Mitosis used to be usable on flown weapon, but after a Game Breaker combo is discovered (Mitosis Long Sword), it is changed. Now it can't target weapons.
Shard of Readiness' effect: "Time creatures can use their skill twice this turn". What it doesn't say is that if you try to apply it again on the same creature on the same turn, it does nothing. This was because there existed a particularly good AI grinder using the shard, and the in-element shards would have made it game breaking.
Our Angels Are Different: There are two angel cards on the game, the fire Seraph card and the light Guardian Angel card. Seraph is a high hitter which can pseudo-immortalize itself, and Guardian Angel can heal wounded creatures.
Player Versus Player: A variation - while you can Random PvP players and selectively PvP friends, the organized PvP of the game happens on the official forums, with some events like Tournaments offering reward codes to the winners.
Power Copying: Crusader, a Light creature, can endow target weapon, which grants him the weapon's attack bonus and skill. This also works on the opponent's weapon.
In lesser case, Mindgate and Parallel Universe.
Revive Kills Zombie: The card "Holy Light" is primarily used to restore hit points, but when used against a dark or death aligned target it deals damage instead. (Usually more then enough to kill even the strongest creatures in one hit.)
Running the Asylum: If the developer isn't keeping the game interesting, you can bet the fans will with PvP and Forum Events.
Self-Imposed Challenge: Some people try farming Silver Arena completely unupgraded. Some people try fighting a specific False God without any rare cards or upgrades. They succeeded.
Shock and Awe: Lightning, Aether's spell, deal 5 damage to target creature. Most creatures die to just one Lightning, while barely any creature would survive a second dose of it.
To a lesser extent, Lightningstorm which acts as a mass CC, dealing 2 damage to all opposing creatures.
Also, Maxwell's Demon, another creature named after a thought experiment
Sleeper Hit: At face value, it looks like another average CCG that could've easily died once the developer went on hiatus - however, the dedicated fanbase (see Running the Asylum) have made this game pretty durable when it comes to lack of updates.
Strategy Schmategy: Entropy cards are like these in general. Pandemonium causes a random effect on every creature on the field. Discord scrambles your opponent's quanta to random element. Mutation turns a creature into an Abomination or a random creature.
Some non-entropy cards also work like this, most notably Fate Egg.
Super Drowning Skills: Any creature not Water elemental or Other elemental will drown under Flooding. Including the airborne creatures from the Air element.
Super Not-Drowning Skills: On the other hand, Earth creatures like Graboid, Shrieker, and Antlion can survive a Flooding by burrowing themselves underground. Wonder how they could get enough oxygen there.
Taken for Granite: Basilisk Blood, an Earth spell, grants massive HP bonus in exchange of delaying target creature for six turns.
Gargoyle and a certain combination of Shard Golem also have Stone Form skill, which grants the same HP bonus though without the delay.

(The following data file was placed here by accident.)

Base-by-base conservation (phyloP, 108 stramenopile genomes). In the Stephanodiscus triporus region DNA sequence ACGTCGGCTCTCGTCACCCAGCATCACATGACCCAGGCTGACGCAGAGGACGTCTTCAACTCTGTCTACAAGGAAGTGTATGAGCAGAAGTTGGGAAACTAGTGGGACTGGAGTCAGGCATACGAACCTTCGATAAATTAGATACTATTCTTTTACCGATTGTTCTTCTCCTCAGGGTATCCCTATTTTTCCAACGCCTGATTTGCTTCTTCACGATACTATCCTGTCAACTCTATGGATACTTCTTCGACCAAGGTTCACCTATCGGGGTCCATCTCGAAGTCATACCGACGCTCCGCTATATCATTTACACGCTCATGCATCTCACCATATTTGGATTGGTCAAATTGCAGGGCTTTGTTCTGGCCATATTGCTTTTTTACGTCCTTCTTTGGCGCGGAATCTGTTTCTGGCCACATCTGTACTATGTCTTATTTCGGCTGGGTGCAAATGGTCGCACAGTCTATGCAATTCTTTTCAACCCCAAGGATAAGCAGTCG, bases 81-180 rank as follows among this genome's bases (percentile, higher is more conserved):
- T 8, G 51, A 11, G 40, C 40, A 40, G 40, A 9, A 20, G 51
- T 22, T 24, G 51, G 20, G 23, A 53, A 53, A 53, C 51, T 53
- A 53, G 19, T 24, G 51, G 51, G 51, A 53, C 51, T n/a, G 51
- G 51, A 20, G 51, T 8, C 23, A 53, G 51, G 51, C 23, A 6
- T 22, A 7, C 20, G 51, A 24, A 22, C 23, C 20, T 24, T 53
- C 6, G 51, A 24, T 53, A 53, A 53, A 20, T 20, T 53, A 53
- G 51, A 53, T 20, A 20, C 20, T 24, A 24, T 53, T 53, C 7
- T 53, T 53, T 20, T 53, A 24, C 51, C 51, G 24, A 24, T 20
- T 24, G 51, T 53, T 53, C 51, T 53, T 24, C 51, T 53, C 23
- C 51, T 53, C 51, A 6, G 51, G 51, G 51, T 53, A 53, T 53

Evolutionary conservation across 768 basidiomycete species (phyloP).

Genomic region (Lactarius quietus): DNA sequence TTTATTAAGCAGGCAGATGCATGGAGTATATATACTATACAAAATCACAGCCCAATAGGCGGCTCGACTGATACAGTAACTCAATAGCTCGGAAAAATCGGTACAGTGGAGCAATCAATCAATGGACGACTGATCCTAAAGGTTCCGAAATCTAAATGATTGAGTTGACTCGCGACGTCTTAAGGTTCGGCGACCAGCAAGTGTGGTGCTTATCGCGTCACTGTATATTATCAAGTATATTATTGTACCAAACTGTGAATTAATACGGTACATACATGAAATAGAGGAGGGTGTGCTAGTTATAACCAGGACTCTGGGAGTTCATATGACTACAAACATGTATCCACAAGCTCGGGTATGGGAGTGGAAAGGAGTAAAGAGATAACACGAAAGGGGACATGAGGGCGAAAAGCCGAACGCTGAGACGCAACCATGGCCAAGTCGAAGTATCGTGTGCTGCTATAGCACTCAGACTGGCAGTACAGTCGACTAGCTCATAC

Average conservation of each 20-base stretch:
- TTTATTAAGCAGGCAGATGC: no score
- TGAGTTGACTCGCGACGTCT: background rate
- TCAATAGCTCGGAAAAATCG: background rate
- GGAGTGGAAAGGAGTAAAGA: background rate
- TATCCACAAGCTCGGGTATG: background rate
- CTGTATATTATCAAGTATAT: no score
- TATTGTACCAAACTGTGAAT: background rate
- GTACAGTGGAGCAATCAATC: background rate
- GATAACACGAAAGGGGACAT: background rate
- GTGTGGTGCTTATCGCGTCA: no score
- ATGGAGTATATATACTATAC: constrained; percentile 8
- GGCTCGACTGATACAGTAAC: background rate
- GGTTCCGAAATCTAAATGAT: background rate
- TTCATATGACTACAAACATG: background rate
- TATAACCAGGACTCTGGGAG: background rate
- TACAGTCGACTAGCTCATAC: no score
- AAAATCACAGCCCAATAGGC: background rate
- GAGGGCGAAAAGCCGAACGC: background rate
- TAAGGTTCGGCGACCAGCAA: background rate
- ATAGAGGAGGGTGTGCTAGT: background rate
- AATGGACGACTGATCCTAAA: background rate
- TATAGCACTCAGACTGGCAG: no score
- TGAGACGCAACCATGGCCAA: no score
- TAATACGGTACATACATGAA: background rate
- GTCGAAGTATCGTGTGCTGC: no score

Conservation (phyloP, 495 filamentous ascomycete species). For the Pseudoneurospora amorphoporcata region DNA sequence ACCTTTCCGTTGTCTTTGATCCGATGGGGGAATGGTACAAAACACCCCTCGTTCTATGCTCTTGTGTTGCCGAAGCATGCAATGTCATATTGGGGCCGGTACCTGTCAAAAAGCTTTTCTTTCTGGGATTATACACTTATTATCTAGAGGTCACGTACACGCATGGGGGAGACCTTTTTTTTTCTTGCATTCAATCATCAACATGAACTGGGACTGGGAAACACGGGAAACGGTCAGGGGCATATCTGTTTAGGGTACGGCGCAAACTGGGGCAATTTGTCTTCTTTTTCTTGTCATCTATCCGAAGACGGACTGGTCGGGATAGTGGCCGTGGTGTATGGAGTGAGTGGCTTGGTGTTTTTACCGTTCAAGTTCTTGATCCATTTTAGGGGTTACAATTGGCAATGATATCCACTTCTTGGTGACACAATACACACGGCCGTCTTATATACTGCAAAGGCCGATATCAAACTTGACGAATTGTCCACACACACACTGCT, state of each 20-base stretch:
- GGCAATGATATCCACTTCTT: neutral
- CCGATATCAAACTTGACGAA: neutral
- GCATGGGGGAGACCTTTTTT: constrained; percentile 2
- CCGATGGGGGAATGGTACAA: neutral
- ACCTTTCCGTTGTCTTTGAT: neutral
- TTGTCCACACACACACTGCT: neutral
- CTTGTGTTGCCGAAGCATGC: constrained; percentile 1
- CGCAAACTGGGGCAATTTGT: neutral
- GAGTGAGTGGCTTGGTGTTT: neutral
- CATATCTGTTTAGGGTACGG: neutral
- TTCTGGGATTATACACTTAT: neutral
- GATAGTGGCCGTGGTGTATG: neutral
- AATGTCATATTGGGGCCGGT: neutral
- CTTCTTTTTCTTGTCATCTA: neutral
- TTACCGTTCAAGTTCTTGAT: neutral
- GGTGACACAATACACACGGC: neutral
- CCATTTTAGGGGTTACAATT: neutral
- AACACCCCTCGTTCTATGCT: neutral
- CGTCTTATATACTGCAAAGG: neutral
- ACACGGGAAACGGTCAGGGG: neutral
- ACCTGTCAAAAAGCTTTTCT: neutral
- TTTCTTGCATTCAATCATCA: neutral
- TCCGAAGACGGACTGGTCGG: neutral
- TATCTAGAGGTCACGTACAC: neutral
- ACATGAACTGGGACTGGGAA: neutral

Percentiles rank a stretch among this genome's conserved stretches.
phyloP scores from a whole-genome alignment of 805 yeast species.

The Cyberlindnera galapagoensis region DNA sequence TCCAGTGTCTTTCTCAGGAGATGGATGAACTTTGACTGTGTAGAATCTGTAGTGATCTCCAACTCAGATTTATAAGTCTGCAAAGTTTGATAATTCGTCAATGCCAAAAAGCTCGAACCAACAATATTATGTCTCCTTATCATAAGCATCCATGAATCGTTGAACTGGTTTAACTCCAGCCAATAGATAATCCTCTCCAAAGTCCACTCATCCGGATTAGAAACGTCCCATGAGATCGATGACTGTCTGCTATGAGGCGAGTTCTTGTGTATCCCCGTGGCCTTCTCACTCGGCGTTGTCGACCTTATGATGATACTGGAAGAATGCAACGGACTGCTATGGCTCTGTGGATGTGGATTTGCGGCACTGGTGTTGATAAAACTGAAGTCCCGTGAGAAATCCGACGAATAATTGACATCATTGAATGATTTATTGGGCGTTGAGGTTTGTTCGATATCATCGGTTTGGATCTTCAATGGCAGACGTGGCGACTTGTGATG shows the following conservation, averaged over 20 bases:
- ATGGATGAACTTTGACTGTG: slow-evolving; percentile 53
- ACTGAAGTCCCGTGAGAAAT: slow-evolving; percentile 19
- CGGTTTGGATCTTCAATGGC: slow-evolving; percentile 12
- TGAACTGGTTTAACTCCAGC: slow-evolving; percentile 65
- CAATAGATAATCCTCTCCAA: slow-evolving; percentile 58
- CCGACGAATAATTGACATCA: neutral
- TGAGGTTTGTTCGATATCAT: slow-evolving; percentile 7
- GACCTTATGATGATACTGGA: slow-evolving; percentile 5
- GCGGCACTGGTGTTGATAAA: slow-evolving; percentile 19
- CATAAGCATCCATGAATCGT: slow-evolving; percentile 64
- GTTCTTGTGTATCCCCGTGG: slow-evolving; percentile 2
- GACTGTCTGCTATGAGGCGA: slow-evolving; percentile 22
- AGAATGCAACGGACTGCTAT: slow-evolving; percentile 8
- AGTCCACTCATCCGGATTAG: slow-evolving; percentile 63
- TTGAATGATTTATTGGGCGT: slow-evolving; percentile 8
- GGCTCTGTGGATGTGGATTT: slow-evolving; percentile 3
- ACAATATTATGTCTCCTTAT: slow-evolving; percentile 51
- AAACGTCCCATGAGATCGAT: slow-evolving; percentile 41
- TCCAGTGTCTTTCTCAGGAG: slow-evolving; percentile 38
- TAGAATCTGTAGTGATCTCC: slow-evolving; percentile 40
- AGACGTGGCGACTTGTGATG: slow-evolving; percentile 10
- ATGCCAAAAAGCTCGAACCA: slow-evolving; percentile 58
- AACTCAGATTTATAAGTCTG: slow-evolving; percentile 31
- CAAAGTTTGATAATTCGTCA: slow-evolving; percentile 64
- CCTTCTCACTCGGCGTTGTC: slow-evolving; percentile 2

The Computer Is a Cheating Bastard: A player starts with 100 Hit Points, gets one free Quantum of one element each turn from his Mark, and draws 1 card per turn. The False Gods start with 200 Hit Points, and draws 2 cards per turn. The False Gods also start with what is essentially two copies of a single normal deck. In short, they have twice as much everything as a normal player. Except for the Mark - they have triple the normal amount. For the False Gods, the game's pretty upfront about them not playing by the same rules.
On the bright side, you can get one prediction a day on exactly which False God you'll fight next, and their card lists and strategies are all wikied up.
Subverted in the Arena, since you can also make an Arena deck which grows in level to become closer to False God's power. It's balanced since these leveled up decks are played exclusively by the AI for you against real players.
The Phoenix: A fire creature, the Phoenix can resurrect itself after being killed and reduced to Ash, provided the opponent doesn't destroy the Ash as well.
When All You Have Is a Hammer: Rush decks are both the simplest and easiest to build. They also take down the elders quickly and reliably. Even a mono deck with 6 dragons and 24 pillars puts up a decent pounding.
Voodoo Doll: Darkness' card, Voodoo Doll, does all damage it takes to the opponent as long as it survives. Paired up with Rage Potion or Parallel Universe, it can deal huge amounts of damage fairly quickly.
Zerg Rush: This is usually the main strategy of mono life.
After the 1.31 patch, a Mono Water can also do this. Just put in 6 Nymph's Tears, 12 Water Pillars, 12 Water Pendulums, and enjoy your game.
This is also the main strategy of basically everybody in PVP-1 some days...
Which can be painful facing somebody who can simply ignore weak attacks. The more so if the rusher hit the creature cap early and lacks free space to summon anything effective.
There are also 3 types of zerg rush decks that aren't so much rush decks, but generally end up very bad in numbers:
Pharaoh/scarab: The closest to the traditional rush. The more scarabs there are, the more life they have. Pharaohs summon them. Scarabs also have devour, allowing any creature with higher life to instantly destroy a monster and gain a stat boost. If it gets out of hand, the scarabs are almost impossible to put down due to their numbers and durability, as well as clearing your field of monsters that aren't protected. Fortunately, if not fed, Scarabs on their own are rather weak, even with that life bonus.
Fallen druid/shaman: Any creatures will do, but the point is to get out enough fodder in order to mutate them all. Even though you have no idea how you are going to end up, done well you can have a diverse, powerful, an almost unstoppable army of creatures thanks to the druid/shaman.
Devour rush: Basically you try to get a lot of creatures out there in order to feed a creature with devour, see scarabs above. The whole rush part is getting enough food for the creature who devour to be unstoppable, capable of destroying any monster on the field and getting more powerful each time, switching to another tactic entirely.